15.11.2006 - DaDaFest 2006 Launches Across The North West
DaDaFest, the UK's largest festival celebrating the work of disabled and deaf artists is taking place in venues across the North West until December 12 2007.
Focussed in Liverpool with events taking place across the North West, the festival brings together internationally acclaimed top-class professional artists, local home grown talent and up and coming young disabled people.
This year's exhibition programme includes visual and performance art taking place at venues across Liverpool including Tate Liverpool, Bluecoat Gallery and World Museum Liverpool and (for the first time) Manchester.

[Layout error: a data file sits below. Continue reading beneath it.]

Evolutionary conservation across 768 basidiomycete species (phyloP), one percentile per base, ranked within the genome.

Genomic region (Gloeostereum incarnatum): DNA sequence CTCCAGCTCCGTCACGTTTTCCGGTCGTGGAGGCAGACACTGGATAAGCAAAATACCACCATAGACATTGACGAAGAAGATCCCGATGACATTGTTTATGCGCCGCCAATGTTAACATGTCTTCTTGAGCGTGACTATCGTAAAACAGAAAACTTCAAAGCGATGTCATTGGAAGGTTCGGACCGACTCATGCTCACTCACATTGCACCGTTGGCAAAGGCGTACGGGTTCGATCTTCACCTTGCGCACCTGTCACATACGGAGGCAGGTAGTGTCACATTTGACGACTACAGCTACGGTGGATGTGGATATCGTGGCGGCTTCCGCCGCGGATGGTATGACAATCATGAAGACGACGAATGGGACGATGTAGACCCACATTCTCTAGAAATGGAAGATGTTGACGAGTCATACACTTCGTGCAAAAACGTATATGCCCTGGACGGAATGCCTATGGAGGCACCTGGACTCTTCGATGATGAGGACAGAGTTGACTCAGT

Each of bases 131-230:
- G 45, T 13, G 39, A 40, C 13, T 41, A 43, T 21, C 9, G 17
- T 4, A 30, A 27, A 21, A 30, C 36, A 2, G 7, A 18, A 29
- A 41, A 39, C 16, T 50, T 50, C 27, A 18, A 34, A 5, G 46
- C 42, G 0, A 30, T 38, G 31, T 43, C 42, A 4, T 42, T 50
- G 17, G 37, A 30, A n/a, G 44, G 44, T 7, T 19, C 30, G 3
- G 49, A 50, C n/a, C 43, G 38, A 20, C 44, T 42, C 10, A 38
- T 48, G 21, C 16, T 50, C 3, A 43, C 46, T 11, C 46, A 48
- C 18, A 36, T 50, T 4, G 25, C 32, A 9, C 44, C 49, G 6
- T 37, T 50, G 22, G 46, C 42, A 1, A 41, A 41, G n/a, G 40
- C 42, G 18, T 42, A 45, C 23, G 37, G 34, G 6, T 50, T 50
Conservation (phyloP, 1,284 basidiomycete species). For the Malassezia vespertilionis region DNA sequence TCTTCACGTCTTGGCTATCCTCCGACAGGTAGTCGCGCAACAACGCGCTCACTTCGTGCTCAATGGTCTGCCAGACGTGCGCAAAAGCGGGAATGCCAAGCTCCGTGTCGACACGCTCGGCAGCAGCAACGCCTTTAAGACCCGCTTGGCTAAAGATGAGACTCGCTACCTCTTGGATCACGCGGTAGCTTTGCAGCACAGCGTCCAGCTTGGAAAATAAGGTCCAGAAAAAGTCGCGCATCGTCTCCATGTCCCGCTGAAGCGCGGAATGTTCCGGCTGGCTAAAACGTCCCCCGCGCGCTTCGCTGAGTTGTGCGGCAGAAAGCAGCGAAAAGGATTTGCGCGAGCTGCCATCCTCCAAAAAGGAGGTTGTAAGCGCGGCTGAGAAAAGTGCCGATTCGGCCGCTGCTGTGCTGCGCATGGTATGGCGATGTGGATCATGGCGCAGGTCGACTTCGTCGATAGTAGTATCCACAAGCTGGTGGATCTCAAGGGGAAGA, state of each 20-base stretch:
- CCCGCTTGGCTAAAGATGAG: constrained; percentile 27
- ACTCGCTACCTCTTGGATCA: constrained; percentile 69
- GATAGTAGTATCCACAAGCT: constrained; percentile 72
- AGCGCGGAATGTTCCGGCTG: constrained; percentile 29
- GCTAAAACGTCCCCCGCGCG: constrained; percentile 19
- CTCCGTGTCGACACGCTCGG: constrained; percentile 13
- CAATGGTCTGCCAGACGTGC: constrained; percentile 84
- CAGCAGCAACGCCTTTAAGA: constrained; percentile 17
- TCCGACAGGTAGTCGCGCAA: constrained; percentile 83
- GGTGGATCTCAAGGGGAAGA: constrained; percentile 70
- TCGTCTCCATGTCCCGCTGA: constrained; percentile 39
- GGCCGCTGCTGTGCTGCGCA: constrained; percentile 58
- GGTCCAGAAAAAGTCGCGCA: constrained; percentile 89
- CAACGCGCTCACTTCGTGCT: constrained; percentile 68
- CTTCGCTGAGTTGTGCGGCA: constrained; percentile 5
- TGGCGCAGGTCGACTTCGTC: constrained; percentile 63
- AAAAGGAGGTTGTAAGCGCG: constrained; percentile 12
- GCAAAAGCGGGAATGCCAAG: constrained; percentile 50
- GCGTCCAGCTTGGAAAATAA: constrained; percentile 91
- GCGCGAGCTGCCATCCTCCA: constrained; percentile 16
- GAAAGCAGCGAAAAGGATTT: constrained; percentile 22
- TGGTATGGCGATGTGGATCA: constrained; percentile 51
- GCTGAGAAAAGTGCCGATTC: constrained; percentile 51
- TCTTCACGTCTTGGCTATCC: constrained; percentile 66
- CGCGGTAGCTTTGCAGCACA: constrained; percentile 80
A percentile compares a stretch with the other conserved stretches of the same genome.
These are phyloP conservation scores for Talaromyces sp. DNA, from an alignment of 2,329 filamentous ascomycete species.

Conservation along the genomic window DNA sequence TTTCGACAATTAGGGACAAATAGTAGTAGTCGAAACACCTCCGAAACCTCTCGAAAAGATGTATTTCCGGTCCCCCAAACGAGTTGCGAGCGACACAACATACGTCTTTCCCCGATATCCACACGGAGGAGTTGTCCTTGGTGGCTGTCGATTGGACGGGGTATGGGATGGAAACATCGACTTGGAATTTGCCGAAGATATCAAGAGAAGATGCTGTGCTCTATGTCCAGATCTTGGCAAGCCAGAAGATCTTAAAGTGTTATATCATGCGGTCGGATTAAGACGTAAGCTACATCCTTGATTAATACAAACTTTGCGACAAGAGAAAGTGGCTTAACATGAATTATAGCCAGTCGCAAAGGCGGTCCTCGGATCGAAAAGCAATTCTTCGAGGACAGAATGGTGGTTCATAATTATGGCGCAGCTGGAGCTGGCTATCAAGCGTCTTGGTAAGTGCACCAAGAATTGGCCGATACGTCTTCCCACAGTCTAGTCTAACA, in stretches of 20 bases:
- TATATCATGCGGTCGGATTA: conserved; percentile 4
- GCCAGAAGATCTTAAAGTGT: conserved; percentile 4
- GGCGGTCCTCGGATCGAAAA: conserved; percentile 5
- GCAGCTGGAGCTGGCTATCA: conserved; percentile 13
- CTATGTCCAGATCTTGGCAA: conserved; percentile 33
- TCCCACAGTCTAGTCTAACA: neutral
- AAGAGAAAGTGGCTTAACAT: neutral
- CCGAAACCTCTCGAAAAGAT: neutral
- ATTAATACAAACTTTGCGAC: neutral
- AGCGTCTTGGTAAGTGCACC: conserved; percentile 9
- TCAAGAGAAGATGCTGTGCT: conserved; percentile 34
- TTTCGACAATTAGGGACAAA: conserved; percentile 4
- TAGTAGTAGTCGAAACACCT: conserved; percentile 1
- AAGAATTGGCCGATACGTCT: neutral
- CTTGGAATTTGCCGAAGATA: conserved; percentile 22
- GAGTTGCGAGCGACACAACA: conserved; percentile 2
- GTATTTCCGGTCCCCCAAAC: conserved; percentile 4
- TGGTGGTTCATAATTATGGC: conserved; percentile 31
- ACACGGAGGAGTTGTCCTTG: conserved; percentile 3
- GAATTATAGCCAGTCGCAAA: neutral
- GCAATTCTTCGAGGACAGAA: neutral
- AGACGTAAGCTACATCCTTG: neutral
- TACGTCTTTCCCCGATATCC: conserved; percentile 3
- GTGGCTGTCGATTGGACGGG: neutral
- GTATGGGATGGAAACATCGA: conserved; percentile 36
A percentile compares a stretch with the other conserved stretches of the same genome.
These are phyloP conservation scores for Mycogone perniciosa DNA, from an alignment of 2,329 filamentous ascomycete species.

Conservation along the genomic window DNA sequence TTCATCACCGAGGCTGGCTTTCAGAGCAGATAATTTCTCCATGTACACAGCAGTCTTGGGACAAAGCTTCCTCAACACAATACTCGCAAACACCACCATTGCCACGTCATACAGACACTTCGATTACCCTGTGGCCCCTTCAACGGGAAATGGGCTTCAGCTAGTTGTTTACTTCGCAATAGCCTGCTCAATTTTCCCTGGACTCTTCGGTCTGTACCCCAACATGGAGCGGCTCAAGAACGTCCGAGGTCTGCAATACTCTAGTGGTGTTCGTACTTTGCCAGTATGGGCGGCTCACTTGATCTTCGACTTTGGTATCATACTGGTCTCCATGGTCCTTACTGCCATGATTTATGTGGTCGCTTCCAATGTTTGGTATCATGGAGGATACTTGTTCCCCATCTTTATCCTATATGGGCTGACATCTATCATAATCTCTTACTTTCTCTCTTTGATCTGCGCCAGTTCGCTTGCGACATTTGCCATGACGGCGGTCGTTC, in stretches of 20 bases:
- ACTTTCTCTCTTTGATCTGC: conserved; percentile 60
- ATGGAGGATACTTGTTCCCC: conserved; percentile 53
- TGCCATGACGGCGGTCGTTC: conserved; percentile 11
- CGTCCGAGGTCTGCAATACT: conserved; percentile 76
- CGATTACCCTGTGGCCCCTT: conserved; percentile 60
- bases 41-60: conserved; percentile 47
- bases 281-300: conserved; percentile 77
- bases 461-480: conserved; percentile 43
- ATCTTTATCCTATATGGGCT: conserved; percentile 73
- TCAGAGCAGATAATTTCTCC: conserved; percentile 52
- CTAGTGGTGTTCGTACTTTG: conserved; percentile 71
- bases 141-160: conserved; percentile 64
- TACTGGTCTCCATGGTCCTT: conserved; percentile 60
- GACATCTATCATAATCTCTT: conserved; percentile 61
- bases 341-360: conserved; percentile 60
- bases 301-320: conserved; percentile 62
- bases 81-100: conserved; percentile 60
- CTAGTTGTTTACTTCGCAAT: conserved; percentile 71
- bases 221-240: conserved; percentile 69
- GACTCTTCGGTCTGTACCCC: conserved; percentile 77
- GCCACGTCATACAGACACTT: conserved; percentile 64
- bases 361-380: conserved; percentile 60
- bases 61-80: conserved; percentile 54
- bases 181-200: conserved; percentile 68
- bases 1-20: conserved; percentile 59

The programme also includes seminars and workshops that tackle current issues for disabled and deaf artists. For more information and exhibition details see the DaDaFest website.
15.11.2006 - Wellcome Trust acquires rare book from the collection of John Dee
Europe's leading resource for the study of the History of Medicine, The Wellcome Library, has been successful in its bid at Sotheby's to purchase a rare book from the personal collection of the late John Dee, the eminent Elizabethan mathematician and astrologer.
The book, signed and annotated by John Dee himself is: Bartolommeo Viotti, d. 1568. De Demonstratione libri quinque (Paris, 1560). Only two copies of this book exist within the UK and are relatively inaccessible to the public.
"Dee is of great interest as a scholar, and in terms of his annotations in books," explained Frances Norton, Head of the Wellcome Library. "His ownership of this particular book shows that he took an active interest in the contemporary debate on the importance of demonstration and self-experimentation, as led by the founder of modern human anatomy, Vesalius."